The gang at the Botanical Gardens

The gang at the Botanical Gardens

We arrived back into Brisbane after a horrendous, kid-screaming flight (- the worst of the whole trip!) to a beautiful sunny, winters day. Our renters had left the house in great shape and we started to unload some of our belongings, but not too many, as we are so used to having only a few clothes to choose from that it seemed a little overwhelming to fill up the wardrobes!

Since we have been back people keep asking us what our best bits were, but we can't compare them as we did so many different things, so we have made a Top 8! (in no particular order):

Rio Carnival
Iguacu Falls
Antarctica
Torres Del Paine National Park
Atacama Desert
Bolivian Salt Flats
Galapagos Islands
Inca Trail and Macchu Pichu

Posted by seth_g 04:04 Archived in United Kingdom Comments (0)

Ecuador - the end of South America

Quito and Banos

semi-overcast 20 °C

After arriving back in Quito from the Galapagos Islands we decided to spend the our last five days in South America in Ecuador rather than travelling further a field. We were going to head to the coast, or a journey south to Guayaquil, but settled on exploring Quito and a couple of nearby towns.

The next day we went to the Equator which is 20km outside of Quito. Instead of getting on the tour bus at USD26 we decided to take public transport. It was a simple journey, but involved changing buses at the other end of town. When we got off the first bus we were surprised to find a burning rubber smell and the air burnt the back of our throats. We then walked up a few blocks, finding people along the way covering their mouths and noses. As we turned a corner we were confronted by at least 60 motorcycle policemen with tear gas canister launchers. At this point we realised that we had walked into the middle of a riot, which had obviously cleared only 10 minutes before. Whoops. We weren't sure what the students were complaining about - as it was a all in Spanish.

Unfortunately the riot had resulted in the re-routing of all the buses from the area of the city that had been shut down. After half an hour of walking we finally made our way onto the bus that we needed to get to the Equator. On the bus the guy came around to sell the tickets. He only spoke Spanish and when he told us how much it was we thought he said $8, which was not that bad. When trying to hand him a $10 note he looked pained, and repeated what he had said and reached for one of the $1 coins I also had in my other hand. It turned out it was 80c not $8. As Ecuador uses USD some things are incredibly cheap, like public buses.

Arriving at the Equator we found a large monument and tourist village that had been built on the equator line. It was obviously built in the 70s or 80s and had not had much work done on it since. The whole place was a bit tired and given the number of people there it was clear that the Equator had lost its tourist pulling power some years before.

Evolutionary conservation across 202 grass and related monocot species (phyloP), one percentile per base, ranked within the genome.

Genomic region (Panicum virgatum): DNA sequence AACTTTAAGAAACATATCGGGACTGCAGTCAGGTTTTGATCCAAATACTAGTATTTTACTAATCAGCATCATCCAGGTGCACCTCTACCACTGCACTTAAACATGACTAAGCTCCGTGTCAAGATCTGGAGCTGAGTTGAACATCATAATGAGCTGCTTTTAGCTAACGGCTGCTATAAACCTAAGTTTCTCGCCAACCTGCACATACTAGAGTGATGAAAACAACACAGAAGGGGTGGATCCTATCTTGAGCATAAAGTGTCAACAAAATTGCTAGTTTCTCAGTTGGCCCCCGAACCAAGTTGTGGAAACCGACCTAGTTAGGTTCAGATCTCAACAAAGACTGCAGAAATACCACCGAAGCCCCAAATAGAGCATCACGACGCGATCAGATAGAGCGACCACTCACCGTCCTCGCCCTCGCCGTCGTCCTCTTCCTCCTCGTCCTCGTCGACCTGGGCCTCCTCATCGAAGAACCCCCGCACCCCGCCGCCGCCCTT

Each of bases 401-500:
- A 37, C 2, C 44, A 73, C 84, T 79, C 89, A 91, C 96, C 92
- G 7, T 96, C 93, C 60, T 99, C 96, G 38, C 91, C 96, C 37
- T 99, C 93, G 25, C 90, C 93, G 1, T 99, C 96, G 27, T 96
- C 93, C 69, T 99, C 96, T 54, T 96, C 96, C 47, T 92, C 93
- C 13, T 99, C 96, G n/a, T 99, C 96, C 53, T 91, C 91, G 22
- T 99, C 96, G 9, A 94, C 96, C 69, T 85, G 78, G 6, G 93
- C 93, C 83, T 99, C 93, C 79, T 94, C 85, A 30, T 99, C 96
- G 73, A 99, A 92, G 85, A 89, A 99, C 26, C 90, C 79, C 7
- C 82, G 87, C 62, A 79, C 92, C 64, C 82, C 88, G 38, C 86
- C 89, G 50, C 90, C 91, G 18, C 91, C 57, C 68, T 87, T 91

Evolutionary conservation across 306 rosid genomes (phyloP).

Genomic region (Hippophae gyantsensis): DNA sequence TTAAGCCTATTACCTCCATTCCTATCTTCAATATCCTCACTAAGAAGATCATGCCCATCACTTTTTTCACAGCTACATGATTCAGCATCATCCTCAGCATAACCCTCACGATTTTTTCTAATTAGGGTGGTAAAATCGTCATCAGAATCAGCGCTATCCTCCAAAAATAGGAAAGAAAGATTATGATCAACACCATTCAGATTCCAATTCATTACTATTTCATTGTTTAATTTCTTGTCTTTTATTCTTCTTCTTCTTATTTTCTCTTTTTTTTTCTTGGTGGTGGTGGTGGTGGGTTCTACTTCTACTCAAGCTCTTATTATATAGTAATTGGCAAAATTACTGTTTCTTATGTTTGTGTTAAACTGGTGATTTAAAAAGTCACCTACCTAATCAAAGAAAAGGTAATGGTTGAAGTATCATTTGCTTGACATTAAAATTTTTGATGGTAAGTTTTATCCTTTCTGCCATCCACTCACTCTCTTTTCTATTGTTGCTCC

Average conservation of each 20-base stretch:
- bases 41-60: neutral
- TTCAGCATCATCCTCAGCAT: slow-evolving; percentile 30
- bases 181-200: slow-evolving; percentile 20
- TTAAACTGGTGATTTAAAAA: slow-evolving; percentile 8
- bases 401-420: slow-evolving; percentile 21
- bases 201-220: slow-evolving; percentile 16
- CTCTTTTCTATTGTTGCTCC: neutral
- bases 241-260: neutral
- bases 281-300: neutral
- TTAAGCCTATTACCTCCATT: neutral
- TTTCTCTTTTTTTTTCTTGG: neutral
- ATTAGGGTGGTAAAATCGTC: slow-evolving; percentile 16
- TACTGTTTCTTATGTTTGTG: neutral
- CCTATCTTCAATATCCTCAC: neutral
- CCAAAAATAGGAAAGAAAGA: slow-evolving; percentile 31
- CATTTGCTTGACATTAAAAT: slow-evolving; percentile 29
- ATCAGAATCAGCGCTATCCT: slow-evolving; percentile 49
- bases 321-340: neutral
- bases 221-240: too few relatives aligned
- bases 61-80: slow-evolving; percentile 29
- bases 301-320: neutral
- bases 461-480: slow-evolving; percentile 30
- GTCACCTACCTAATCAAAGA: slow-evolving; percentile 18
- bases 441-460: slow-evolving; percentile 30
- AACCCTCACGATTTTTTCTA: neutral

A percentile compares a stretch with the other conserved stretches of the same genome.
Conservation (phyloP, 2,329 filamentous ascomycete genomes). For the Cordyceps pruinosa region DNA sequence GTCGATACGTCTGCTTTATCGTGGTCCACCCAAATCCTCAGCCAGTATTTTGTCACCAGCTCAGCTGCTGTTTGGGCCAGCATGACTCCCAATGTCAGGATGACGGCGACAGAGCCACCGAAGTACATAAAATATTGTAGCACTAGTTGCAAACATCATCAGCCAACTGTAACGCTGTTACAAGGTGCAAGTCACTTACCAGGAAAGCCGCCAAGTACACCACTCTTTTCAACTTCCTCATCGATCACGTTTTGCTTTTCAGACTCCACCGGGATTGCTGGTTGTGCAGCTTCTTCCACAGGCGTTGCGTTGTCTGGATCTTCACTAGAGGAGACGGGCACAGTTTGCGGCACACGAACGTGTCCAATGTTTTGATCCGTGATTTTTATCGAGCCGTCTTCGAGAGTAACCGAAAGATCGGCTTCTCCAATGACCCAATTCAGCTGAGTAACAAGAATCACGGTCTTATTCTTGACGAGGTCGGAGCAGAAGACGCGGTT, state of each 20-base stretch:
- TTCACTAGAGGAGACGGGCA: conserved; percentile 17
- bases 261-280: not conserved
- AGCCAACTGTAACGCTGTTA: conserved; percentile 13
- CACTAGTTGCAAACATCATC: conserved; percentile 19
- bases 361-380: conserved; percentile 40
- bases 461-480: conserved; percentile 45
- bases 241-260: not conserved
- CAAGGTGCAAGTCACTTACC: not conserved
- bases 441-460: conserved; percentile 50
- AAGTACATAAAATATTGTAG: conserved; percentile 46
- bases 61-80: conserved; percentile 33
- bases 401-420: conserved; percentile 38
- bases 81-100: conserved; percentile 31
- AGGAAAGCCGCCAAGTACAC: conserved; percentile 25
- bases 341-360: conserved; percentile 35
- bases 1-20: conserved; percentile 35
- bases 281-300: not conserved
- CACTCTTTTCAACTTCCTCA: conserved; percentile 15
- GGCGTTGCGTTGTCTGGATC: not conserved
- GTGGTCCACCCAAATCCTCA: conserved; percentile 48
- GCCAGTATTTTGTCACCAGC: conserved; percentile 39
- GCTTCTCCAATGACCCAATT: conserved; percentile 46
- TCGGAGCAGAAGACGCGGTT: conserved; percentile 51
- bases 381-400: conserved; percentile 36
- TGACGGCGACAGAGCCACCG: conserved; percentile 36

The original Equator

The original Equator

After walking around for a while and looking at the shops we starting asking about the museum that had fun experiments you could do on the equatorial line. We assumed it had to be on the line of the equator so walked around the village, on the line trying to find it, with no luck. A few explanations later we discovered it was outside the walls of the Equator Fun Park. It turns out that they had built the monument on what they thought was the Equator, but after checking it with a GPS system (only 20 years ago) the equator was actually 200m down the road! So a new museum and landmark was developed.

The actual Equator

The actual Equator

This museum was much more fun, it had lots of experiments you can do on the Equator, like balancing an egg on the head of a nail, which Seth managed. There was also a sink of water that showed the water going down clockwise and anti-clockwise on either side of the Equator and straight down when right on it. You are also lighter and stronger on the Equator too! It was actually quite amazing that you didn’t have to be too far off the Equator to notice the differences in the gravitational pull. After the obligatory handicrafts market we headed back to Quito on our 80c bus ride.

Strange strengths on the Equator

Strange strengths on the Equator

Easy to balance an egg on a nail on the Equator... seemingly.

Easy to balance an egg on a nail on the Equator... seemingly.

Easy for some!

Easy for some!

Equator games

Equator games

The few days we spent in Quito weren’t too exciting as the weather was quite miserable and made the city look quite dull, but the view from the panoramic restaurant was quite spectacular during the day or night.
We then headed South from Quito, with our plan to head to Banos and then Riobamba, where we would get the Devils Nose train, as the last of our adventures. But, we found out the train wasn’t running and decided to just spend our last days in Banos, which had lovely weather compared to Quito and has an active volcano, Tungurahua. The volcano isn‘t spewing out lava at the moment, only a little bit of smoke, which was a little disppointing. We quickly planned 3 days of adventure; quad-biking, mountain biking and volcano walking.

On our first evening in Banos, Sarah headed to the thermal baths, which is obviously the most popular evening activity in Banos, as it was packed! There would have been about 200 people in 2 large pools; locals, Ecuadorian holiday makers, backpackers - all out for a very social chat and bathe. It was a very nice way to spend the evening, chatting to locals and trying to withstand the heat of the hottest pool.